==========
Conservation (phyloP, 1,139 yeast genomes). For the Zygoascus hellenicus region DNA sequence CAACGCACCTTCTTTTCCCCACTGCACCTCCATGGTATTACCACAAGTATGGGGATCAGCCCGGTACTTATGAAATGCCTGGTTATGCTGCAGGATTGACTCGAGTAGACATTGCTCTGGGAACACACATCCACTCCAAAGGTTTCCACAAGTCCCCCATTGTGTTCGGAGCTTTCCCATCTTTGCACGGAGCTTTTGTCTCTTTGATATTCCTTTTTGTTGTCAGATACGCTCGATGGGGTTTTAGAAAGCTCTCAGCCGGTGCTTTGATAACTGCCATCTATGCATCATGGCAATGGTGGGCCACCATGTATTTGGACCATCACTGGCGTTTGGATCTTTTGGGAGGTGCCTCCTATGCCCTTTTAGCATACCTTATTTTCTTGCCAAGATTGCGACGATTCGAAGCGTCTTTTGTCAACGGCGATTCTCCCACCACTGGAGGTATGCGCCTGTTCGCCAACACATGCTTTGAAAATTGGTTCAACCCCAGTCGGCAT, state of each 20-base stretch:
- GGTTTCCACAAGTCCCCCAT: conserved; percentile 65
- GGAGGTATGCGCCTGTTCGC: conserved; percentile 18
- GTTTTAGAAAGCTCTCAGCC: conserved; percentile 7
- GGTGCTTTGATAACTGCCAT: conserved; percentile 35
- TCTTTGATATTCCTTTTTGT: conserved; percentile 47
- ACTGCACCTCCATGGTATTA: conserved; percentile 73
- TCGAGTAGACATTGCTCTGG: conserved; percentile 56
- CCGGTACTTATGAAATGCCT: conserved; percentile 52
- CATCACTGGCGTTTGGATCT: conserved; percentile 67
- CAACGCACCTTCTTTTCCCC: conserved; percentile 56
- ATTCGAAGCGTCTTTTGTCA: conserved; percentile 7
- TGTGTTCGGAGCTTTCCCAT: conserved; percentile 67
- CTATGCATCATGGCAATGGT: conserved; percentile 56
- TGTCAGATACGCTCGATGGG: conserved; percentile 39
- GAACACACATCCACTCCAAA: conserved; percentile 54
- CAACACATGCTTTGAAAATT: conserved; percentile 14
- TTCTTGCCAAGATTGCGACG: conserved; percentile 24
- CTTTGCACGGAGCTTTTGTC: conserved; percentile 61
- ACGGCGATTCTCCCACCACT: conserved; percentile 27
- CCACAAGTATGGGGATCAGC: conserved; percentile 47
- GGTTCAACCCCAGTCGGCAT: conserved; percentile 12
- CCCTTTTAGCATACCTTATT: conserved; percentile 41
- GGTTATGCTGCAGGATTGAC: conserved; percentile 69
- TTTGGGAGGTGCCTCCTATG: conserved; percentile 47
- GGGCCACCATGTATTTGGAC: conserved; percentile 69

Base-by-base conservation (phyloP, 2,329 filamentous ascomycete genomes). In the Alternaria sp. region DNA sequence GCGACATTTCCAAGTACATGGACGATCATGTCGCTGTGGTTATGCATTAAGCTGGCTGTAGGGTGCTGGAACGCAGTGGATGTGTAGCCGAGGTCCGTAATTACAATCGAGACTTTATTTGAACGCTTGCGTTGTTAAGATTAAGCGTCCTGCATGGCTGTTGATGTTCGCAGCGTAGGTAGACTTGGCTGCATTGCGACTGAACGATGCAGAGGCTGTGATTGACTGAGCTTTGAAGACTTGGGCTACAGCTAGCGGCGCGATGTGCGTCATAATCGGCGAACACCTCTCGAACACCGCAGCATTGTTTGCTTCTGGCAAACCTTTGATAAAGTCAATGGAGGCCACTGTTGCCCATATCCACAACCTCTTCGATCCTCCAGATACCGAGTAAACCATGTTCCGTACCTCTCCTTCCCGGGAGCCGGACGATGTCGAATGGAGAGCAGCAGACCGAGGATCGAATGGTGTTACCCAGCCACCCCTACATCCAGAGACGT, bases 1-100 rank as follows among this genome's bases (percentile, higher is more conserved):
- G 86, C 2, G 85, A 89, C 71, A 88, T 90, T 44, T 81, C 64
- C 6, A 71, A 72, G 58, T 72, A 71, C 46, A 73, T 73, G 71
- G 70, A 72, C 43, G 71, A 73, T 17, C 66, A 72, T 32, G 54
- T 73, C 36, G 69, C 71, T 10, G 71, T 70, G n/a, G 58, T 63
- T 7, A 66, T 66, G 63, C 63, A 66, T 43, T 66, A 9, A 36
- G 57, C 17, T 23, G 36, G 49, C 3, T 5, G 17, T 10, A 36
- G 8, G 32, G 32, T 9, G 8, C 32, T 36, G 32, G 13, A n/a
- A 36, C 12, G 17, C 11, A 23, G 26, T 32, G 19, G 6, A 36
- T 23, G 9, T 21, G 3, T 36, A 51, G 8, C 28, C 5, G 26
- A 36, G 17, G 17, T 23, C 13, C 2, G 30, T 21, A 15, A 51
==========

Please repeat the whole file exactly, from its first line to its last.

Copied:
Conservation (phyloP, 1,139 yeast genomes). For the Zygoascus hellenicus region DNA sequence CAACGCACCTTCTTTTCCCCACTGCACCTCCATGGTATTACCACAAGTATGGGGATCAGCCCGGTACTTATGAAATGCCTGGTTATGCTGCAGGATTGACTCGAGTAGACATTGCTCTGGGAACACACATCCACTCCAAAGGTTTCCACAAGTCCCCCATTGTGTTCGGAGCTTTCCCATCTTTGCACGGAGCTTTTGTCTCTTTGATATTCCTTTTTGTTGTCAGATACGCTCGATGGGGTTTTAGAAAGCTCTCAGCCGGTGCTTTGATAACTGCCATCTATGCATCATGGCAATGGTGGGCCACCATGTATTTGGACCATCACTGGCGTTTGGATCTTTTGGGAGGTGCCTCCTATGCCCTTTTAGCATACCTTATTTTCTTGCCAAGATTGCGACGATTCGAAGCGTCTTTTGTCAACGGCGATTCTCCCACCACTGGAGGTATGCGCCTGTTCGCCAACACATGCTTTGAAAATTGGTTCAACCCCAGTCGGCAT, state of each 20-base stretch:
- GGTTTCCACAAGTCCCCCAT: conserved; percentile 65
- GGAGGTATGCGCCTGTTCGC: conserved; percentile 18
- GTTTTAGAAAGCTCTCAGCC: conserved; percentile 7
- GGTGCTTTGATAACTGCCAT: conserved; percentile 35
- TCTTTGATATTCCTTTTTGT: conserved; percentile 47
- ACTGCACCTCCATGGTATTA: conserved; percentile 73
- TCGAGTAGACATTGCTCTGG: conserved; percentile 56
- CCGGTACTTATGAAATGCCT: conserved; percentile 52
- CATCACTGGCGTTTGGATCT: conserved; percentile 67
- CAACGCACCTTCTTTTCCCC: conserved; percentile 56
- ATTCGAAGCGTCTTTTGTCA: conserved; percentile 7
- TGTGTTCGGAGCTTTCCCAT: conserved; percentile 67
- CTATGCATCATGGCAATGGT: conserved; percentile 56
- TGTCAGATACGCTCGATGGG: conserved; percentile 39
- GAACACACATCCACTCCAAA: conserved; percentile 54
- CAACACATGCTTTGAAAATT: conserved; percentile 14
- TTCTTGCCAAGATTGCGACG: conserved; percentile 24
- CTTTGCACGGAGCTTTTGTC: conserved; percentile 61
- ACGGCGATTCTCCCACCACT: conserved; percentile 27
- CCACAAGTATGGGGATCAGC: conserved; percentile 47
- GGTTCAACCCCAGTCGGCAT: conserved; percentile 12
- CCCTTTTAGCATACCTTATT: conserved; percentile 41
- GGTTATGCTGCAGGATTGAC: conserved; percentile 69
- TTTGGGAGGTGCCTCCTATG: conserved; percentile 47
- GGGCCACCATGTATTTGGAC: conserved; percentile 69

Base-by-base conservation (phyloP, 2,329 filamentous ascomycete genomes). In the Alternaria sp. region DNA sequence GCGACATTTCCAAGTACATGGACGATCATGTCGCTGTGGTTATGCATTAAGCTGGCTGTAGGGTGCTGGAACGCAGTGGATGTGTAGCCGAGGTCCGTAATTACAATCGAGACTTTATTTGAACGCTTGCGTTGTTAAGATTAAGCGTCCTGCATGGCTGTTGATGTTCGCAGCGTAGGTAGACTTGGCTGCATTGCGACTGAACGATGCAGAGGCTGTGATTGACTGAGCTTTGAAGACTTGGGCTACAGCTAGCGGCGCGATGTGCGTCATAATCGGCGAACACCTCTCGAACACCGCAGCATTGTTTGCTTCTGGCAAACCTTTGATAAAGTCAATGGAGGCCACTGTTGCCCATATCCACAACCTCTTCGATCCTCCAGATACCGAGTAAACCATGTTCCGTACCTCTCCTTCCCGGGAGCCGGACGATGTCGAATGGAGAGCAGCAGACCGAGGATCGAATGGTGTTACCCAGCCACCCCTACATCCAGAGACGT, bases 1-100 rank as follows among this genome's bases (percentile, higher is more conserved):
- G 86, C 2, G 85, A 89, C 71, A 88, T 90, T 44, T 81, C 64
- C 6, A 71, A 72, G 58, T 72, A 71, C 46, A 73, T 73, G 71
- G 70, A 72, C 43, G 71, A 73, T 17, C 66, A 72, T 32, G 54
- T 73, C 36, G 69, C 71, T 10, G 71, T 70, G n/a, G 58, T 63
- T 7, A 66, T 66, G 63, C 63, A 66, T 43, T 66, A 9, A 36
- G 57, C 17, T 23, G 36, G 49, C 3, T 5, G 17, T 10, A 36
- G 8, G 32, G 32, T 9, G 8, C 32, T 36, G 32, G 13, A n/a
- A 36, C 12, G 17, C 11, A 23, G 26, T 32, G 19, G 6, A 36
- T 23, G 9, T 21, G 3, T 36, A 51, G 8, C 28, C 5, G 26
- A 36, G 17, G 17, T 23, C 13, C 2, G 30, T 21, A 15, A 51